International Response 

One of the main purposes of the Association of Southeast Asian Nations (ASEAN) is to promote regional peace and stability through abiding justice and the rule of law in relationshipbetween countries of the region, as well as the adherence to the principles of the United Nations Charter. Facing the current situation, ASEAN encourages dialogue between Suu Kyi and the juntaHowever efforts to engage with the military have not been received well by the supporters of democracy.  

Outside of Myanmar, other countries have expressed different opinions on their current situation. As president of the United States, Joe Biden threatens to review sanctions on Myanmar. The U.S. removed sanctions on Burma over the past decade based on progress towards democracy. Biden called the situation a “direct assault on the country’s transition to democracy and the rule of law.” and called on international communities to press the military to immediately relinquish the power they seized. Other countries like Russia and China consider the matter an internal affair. Many have expressed different opinions on the matter, and what’s to come is still uncertain. 

Bibliography:

BBC News. “Myanmar Sees Deadliest Day as 38 Protesters Killed.” BBC News, BBC News, 3 Mar. 2021, www.bbc.com/news/world-asia-56265962. 

Walsh, Carly. “See How Burmese Are Using Non-Violence to Protest Coup.” CNN, 6 Feb. 2021, www.cnn.com/2021/02/06/asia/protests-myanmar-military-coup-intl-hnk/index.html. Accessed 8 Mar. 2021. 

 “Daily Briefing in Relation to the Military Coup.” AAPP | Assistance Association for Political Prisoners, 16 Feb. 2021, aappb.org/?p=13124. Accessed 8 Mar. 2021.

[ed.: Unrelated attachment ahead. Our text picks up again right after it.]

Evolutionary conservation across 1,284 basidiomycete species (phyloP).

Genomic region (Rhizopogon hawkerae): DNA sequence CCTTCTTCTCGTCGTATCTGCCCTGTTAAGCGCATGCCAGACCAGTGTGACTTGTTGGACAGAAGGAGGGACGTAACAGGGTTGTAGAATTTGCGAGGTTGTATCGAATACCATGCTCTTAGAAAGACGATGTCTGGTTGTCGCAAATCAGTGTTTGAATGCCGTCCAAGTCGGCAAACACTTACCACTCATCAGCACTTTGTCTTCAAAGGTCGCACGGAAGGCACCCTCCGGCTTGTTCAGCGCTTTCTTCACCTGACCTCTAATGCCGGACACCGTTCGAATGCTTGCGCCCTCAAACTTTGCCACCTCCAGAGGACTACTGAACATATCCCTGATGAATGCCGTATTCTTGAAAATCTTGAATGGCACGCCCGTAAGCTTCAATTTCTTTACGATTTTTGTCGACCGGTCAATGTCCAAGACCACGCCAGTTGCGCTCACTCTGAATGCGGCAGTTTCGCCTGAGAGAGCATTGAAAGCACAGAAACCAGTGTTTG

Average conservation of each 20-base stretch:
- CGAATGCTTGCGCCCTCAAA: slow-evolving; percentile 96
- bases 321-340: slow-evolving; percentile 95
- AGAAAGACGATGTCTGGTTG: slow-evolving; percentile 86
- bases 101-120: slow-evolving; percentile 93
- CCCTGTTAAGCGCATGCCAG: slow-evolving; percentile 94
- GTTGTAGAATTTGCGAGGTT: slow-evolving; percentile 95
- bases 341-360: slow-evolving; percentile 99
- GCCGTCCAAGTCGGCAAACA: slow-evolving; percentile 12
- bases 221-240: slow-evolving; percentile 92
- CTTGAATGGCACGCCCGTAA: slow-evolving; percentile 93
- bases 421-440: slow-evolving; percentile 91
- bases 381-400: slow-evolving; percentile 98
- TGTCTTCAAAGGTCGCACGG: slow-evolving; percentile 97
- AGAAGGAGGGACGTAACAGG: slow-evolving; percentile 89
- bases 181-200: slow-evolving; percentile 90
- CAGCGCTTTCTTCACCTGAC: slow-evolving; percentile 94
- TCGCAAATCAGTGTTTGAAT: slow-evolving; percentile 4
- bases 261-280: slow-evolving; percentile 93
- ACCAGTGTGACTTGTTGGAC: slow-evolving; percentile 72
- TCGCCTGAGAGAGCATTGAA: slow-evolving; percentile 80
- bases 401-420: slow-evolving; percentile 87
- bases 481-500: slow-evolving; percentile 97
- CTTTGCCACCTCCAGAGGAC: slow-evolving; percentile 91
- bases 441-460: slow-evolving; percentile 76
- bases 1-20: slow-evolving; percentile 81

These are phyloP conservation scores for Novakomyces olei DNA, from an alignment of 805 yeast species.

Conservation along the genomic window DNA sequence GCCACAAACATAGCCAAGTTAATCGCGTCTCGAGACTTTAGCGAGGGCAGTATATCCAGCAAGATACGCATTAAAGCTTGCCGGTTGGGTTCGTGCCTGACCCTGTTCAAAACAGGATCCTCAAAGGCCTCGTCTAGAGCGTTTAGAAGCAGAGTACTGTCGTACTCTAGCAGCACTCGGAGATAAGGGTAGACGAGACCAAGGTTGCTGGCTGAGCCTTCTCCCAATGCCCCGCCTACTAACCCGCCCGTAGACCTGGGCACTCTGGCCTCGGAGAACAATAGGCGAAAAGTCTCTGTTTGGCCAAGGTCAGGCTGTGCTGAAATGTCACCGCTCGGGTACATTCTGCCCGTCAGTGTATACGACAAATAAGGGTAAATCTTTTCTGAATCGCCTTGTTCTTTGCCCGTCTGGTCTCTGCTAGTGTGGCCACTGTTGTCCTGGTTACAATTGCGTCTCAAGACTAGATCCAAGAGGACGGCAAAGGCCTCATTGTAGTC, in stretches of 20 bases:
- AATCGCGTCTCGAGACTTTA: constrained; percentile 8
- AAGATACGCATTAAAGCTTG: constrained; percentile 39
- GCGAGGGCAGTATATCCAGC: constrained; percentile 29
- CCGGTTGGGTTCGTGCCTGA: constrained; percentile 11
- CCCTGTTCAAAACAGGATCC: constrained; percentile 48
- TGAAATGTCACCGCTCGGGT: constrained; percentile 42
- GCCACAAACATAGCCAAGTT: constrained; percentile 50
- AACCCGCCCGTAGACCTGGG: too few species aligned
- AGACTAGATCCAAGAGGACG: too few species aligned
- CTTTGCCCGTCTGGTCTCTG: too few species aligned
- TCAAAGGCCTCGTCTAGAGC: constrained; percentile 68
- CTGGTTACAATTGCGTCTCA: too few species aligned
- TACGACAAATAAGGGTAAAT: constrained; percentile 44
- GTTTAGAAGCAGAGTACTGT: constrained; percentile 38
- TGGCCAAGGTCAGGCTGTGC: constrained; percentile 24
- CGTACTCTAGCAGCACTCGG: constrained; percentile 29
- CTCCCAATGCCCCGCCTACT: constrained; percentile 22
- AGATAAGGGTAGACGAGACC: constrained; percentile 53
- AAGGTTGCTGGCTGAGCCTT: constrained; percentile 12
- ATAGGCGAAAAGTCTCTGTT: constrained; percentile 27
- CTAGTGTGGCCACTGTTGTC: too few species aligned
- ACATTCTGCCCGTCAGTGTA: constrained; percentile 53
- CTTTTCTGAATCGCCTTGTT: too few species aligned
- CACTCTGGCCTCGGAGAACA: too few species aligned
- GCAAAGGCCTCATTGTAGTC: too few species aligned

Regan, Helen. “Aung San Suu Kyi Detained by Military, Says Ruling Party Spokesman.” CNN, Feb. 2021, www.cnn.com/2021/01/31/world/myanmar-aung-san-suu-kyi-detained-intl/index.html. Accessed 8 Mar. 2021. 

 “Myanmar Political Reform: A Slow but Steady Transformation – Australian Institute of International Affairs.” Australian Institute of International Affairs, 2017, www.internationalaffairs.org.au/australianoutlook/myanmars-political-reform-slow/. Accessed 8 Mar. 2021. 

 Cuddy, Alice. “Myanmar Coup: What Is Happening and Why?” BBC News, BBC News, Mar. 2021, www.bbc.com/news/world-asia-55902070. Accessed 8 Mar. 2021. 

 BBC News. “Myanmar Coup: UN Ambassador Fired after Anti-Army Speech.” BBC News, BBC News, 28 Feb. 2021, www.bbc.com/news/world-asia-56222987. Accessed 8 Mar. 2021. 

 “About ASEAN – ASEAN | ONE VISION ONE IDENTITY ONE COMMUNITY.” ASEAN | ONE VISION ONE IDENTITY ONE COMMUNITY, 2020, asean.org/asean/about-asean/. Accessed 8 Mar. 2021. 

Leave a Reply

Your email address will not be published. Required fields are marked *